By Miriam Raftery
March 13, 2013 (San Diego)—The law firm of former City Attorney Mike Aguirre has filed a lawsuit on behalf of Masada Disenhouse seeking an injunction to halt the California Public Utilities Commission from holding a closed-door , invitation-only meeting with energy industry stakeholders at the Scripps Seaside Forum in San Diego on March 20. Disenhouse asked to attend, but her name was removed from the list.
“California Government Code section 11123 requires that all meetings of a state body shall be open and public, and all persons shall be permitted to attend any meeting of a state body,” the lawsuit states. The suit further notes that Government Code section 11120 requires that “proceedings of public agencies be conducted openly so that the people may be informed.”
The statute, known as the Bagley-Keene Open Meeting Act further states, “The people, in delegating authority, do not give their public servants the right to decide what is good for the people to know and what is not good for them to know.”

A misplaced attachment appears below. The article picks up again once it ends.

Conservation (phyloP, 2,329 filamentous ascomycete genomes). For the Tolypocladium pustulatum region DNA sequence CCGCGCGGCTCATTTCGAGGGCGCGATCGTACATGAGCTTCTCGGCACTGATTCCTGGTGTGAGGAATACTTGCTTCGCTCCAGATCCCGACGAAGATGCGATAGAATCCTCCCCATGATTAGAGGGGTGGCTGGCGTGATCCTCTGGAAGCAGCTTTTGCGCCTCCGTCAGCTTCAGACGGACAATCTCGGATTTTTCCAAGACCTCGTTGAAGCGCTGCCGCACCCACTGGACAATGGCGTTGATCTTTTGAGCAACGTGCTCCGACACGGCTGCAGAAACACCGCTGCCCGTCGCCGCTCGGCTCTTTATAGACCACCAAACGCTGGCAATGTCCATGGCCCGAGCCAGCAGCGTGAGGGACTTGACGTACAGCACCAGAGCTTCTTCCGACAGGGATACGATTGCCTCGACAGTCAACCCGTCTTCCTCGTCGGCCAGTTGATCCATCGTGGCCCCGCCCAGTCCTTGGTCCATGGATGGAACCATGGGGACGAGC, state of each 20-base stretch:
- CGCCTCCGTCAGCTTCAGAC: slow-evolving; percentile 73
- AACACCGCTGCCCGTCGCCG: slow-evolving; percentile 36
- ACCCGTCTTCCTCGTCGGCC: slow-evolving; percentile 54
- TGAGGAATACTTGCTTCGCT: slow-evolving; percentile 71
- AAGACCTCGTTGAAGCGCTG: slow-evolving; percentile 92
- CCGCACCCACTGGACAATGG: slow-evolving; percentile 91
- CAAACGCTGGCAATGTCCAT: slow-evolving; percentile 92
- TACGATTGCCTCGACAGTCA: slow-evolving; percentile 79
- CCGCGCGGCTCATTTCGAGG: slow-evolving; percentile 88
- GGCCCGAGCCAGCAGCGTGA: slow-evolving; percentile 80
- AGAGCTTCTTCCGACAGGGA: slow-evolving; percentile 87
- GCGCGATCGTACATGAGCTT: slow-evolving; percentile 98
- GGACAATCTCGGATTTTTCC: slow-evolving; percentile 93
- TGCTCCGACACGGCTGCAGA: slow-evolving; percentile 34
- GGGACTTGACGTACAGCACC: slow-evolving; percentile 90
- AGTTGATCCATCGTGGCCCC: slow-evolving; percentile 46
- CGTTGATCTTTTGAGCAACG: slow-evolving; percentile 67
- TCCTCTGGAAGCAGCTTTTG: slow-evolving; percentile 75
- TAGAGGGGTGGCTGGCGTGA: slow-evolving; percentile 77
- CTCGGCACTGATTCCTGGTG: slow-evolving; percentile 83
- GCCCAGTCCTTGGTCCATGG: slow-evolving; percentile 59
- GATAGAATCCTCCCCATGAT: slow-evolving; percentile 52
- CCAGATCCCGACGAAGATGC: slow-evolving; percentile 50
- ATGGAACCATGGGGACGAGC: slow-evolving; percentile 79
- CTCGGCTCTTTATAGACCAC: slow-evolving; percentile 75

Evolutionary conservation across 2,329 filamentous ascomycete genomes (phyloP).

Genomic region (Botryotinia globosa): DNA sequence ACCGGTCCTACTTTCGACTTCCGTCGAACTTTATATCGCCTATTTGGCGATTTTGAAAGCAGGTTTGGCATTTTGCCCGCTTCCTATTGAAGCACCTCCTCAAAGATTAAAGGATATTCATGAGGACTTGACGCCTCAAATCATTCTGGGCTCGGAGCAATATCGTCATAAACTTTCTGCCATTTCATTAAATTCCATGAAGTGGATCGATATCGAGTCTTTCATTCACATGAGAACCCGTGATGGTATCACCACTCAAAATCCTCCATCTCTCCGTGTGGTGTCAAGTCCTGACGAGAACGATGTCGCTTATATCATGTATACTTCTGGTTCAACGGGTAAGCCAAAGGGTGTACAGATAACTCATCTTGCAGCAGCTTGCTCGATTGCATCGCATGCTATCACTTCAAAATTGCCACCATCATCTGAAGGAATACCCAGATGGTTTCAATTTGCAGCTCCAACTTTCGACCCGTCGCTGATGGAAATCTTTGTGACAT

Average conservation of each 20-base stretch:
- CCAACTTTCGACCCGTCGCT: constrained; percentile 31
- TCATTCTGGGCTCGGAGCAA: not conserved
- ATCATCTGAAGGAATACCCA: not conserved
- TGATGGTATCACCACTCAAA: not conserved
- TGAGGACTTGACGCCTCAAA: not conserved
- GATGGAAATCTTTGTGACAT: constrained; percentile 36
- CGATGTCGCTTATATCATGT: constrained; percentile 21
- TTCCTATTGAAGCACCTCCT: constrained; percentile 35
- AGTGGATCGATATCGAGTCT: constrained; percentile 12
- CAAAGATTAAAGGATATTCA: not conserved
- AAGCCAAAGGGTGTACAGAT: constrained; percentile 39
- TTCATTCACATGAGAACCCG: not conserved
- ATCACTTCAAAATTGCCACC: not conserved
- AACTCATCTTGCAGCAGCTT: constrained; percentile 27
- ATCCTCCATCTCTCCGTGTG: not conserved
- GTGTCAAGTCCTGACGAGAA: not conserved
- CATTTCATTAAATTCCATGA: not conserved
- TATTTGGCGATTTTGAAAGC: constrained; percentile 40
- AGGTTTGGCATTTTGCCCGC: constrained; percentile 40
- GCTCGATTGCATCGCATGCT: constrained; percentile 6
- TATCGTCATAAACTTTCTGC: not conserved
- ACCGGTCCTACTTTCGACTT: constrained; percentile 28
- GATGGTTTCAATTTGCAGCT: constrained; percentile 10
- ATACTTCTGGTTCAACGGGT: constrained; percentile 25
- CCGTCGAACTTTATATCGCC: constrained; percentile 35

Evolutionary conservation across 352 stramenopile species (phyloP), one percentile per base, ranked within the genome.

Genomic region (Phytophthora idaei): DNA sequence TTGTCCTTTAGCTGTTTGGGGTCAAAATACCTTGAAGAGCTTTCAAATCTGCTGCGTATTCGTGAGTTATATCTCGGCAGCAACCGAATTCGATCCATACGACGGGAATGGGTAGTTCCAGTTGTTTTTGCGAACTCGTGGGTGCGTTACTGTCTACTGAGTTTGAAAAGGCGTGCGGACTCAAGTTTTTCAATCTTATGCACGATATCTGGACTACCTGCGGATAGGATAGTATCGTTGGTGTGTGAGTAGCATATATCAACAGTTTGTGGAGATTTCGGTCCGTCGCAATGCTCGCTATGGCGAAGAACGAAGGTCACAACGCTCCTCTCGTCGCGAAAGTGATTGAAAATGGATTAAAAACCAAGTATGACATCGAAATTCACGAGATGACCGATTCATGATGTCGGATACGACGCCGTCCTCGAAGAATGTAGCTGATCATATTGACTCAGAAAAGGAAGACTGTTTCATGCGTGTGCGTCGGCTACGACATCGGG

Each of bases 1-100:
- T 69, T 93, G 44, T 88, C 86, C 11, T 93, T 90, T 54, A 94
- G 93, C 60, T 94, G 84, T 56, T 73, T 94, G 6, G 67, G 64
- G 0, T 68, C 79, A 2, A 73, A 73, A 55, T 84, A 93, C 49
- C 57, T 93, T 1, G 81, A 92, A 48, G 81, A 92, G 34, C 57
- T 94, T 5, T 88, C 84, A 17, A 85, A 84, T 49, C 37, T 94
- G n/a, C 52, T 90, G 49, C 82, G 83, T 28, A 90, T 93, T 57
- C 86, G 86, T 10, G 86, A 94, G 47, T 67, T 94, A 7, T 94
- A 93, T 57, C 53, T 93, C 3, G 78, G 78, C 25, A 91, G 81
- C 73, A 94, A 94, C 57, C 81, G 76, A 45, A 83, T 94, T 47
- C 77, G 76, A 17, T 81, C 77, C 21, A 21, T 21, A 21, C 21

The California Attorney General identifies the forum to be held at the Scripps Seaside Forum as a meeting that must be open to the public per the Bagley-Keene Open meeting law.
The CPUC has come under increasing fire since Michael Peevey became president in 2002. A recent column in the San Diego Daily Transcript by sundicated columnist Thomas Elias titled “Are utility regulators creating a banana republic?” cites numerous examples where the commission “has taken care of big utilities and power producers at the expense of ordinary citizens, called `ratepayers’ in utility parlance.”
For example, the CPUC forced customers to foot most of the bill to fix pipelines after the 2010 explosion that killed eight people in San Bruno, even though Pacific Gas & Electric Co. took responsibility for the blast.
Now the CPUC is weighing approval of three gas-fired “peaker” power plants in San Diego County. Peevey asked the head of the California Energy Commission to send a letter supporting his claim that one of them, Pio Pico, is needed – even though it’s not. The CPUC’s own administrative law judge found there is no need for this new plant or any other until at least 2018. Moreover, even if San Onofre stays permanently shut down, by late this summer, Southern California will have ecess generating capacity of 30 percent and Northern California nearly 40 percent.
Pio Pico would cost ratepayers $80-$90 million each year, or $1.5 billion over the next 20 years—with profits flowing to SDG&E.